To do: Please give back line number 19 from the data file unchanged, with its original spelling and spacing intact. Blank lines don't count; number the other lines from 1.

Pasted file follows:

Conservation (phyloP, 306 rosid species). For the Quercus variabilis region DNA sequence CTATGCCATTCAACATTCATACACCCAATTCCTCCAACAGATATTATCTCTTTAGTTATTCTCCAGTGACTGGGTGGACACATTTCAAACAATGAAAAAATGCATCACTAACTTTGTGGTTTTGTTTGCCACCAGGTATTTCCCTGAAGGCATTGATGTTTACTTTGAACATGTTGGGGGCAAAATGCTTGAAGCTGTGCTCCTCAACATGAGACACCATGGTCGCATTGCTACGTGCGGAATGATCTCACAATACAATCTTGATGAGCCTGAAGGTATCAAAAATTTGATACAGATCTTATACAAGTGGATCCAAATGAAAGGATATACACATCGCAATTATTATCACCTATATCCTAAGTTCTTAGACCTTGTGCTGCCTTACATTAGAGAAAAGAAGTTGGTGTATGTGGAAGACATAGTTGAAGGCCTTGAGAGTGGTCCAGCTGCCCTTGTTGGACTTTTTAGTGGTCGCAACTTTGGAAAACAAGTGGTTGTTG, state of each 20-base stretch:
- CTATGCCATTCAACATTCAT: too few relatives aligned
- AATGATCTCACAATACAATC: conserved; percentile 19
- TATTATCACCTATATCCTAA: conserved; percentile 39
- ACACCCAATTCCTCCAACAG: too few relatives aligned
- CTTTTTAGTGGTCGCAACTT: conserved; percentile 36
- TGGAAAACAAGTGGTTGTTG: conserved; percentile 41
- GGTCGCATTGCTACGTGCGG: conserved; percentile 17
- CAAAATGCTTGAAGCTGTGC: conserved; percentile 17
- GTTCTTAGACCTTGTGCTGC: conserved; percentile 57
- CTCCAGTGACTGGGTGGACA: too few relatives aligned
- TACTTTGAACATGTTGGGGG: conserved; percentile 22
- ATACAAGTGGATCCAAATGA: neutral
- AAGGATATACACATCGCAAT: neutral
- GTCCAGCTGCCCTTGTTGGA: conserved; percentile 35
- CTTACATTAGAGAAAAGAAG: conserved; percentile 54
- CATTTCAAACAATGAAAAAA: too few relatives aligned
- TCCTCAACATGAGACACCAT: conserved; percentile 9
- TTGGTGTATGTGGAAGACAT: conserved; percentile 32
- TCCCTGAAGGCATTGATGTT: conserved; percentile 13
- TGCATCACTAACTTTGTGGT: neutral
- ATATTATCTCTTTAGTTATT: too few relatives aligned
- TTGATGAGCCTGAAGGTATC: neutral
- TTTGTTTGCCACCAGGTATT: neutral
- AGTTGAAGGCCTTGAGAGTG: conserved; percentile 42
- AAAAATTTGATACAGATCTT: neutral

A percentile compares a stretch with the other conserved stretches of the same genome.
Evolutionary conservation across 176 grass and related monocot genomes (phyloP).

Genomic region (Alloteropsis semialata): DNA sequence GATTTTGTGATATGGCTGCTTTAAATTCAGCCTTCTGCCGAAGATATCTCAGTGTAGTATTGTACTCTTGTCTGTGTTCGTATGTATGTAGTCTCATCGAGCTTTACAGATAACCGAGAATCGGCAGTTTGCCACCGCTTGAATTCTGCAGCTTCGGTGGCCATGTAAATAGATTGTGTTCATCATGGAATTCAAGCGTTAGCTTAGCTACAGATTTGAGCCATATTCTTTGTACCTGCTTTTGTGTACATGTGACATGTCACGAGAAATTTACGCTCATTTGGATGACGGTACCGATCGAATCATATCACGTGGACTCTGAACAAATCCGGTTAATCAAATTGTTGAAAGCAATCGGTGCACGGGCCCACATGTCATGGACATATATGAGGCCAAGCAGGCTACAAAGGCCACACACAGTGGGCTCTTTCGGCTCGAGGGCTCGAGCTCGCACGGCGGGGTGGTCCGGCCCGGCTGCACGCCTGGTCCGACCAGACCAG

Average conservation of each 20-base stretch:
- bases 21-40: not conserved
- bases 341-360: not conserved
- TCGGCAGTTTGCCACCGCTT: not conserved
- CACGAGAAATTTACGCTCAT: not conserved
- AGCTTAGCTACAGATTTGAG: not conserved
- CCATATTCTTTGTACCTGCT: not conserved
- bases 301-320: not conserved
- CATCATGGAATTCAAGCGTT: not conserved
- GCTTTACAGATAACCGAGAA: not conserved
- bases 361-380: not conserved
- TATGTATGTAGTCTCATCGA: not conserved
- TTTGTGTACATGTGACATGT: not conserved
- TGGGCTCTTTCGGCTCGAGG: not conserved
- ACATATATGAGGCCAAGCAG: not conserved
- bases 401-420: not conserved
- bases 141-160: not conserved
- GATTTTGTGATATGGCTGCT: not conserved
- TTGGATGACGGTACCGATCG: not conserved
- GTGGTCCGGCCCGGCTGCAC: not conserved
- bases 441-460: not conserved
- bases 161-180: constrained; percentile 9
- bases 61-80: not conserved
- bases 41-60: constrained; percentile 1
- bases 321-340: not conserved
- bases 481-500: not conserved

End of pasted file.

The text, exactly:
- TTGGTGTATGTGGAAGACAT: conserved; percentile 32